It’s painfully awkward in the beginning, but there’s so much trust between John and me that he really gave me license to go for it. He said, “Expose me, warts-and-all.” A lot of what that character is dealing with is hubris, and that’s not a flattering trait to be portraying in somebody who’s standing in the same room as you. A lot of that stuff is improvised, and that made it even more of a challenge. I’m aping things I’ve heard him say. I’d have conversations with him and go home and furiously take notes on everything he said, and I would somehow find a way to [include those things] within a scene.

You’ve generally alternated between comedies and genre films, while “The Nines” feels like your first foray into drama. Is serious fare something you’ve been actively trying to segue into?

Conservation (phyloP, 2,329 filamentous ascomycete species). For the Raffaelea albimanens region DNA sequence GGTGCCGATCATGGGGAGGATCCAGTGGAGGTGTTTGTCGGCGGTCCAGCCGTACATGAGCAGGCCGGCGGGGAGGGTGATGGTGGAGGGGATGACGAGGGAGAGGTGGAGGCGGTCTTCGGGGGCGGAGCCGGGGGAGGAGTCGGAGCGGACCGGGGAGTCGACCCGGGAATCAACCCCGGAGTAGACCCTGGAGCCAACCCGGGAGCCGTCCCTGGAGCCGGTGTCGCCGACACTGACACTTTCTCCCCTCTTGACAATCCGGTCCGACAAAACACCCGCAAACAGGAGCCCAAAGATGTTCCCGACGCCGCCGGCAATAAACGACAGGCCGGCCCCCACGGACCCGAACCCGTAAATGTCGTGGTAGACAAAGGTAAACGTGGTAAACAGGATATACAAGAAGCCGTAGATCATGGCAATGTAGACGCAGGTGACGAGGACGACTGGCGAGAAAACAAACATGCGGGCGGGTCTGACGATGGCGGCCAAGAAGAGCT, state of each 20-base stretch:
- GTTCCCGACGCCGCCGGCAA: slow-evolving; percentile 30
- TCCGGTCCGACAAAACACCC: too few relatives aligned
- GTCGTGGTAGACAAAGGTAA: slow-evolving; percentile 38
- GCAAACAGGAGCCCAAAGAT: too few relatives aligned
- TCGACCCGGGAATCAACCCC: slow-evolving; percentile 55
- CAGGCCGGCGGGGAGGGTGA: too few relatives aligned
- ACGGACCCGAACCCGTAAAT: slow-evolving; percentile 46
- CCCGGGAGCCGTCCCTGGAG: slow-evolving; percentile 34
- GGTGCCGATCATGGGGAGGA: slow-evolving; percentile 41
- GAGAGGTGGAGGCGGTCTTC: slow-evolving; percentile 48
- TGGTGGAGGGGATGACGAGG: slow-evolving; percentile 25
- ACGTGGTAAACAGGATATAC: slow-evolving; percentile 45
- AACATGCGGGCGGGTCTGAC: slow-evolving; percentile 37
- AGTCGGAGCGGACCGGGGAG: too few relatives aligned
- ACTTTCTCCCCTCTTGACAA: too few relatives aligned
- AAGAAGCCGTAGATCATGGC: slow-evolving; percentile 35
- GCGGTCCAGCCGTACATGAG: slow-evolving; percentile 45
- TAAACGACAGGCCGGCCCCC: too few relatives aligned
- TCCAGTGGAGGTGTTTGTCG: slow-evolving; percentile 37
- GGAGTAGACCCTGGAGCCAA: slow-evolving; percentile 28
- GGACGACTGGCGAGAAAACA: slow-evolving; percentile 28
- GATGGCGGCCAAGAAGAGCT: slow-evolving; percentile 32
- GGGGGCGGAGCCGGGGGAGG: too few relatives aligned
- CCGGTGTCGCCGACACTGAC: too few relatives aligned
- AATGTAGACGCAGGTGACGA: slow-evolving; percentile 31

I’d like to work toward an evenly balanced pie chart of a career. A lot of times, the more comedy you do — and even “Blade” I consider a comedy, we had so many difficulties during shooting that it was just like, “Well, let’s do this, then” — the more comedy is sent to you. The more drama you do, the more drama is sent to you. It’s nice to have a mix of both. I just finished another straight drama, and there’s no humor in it at all. And the next two have elements of both.

Coming from a sitcom and comedy background, has it been tough to reverse preconceived notions and prove you can do more than just “Van Wilder”?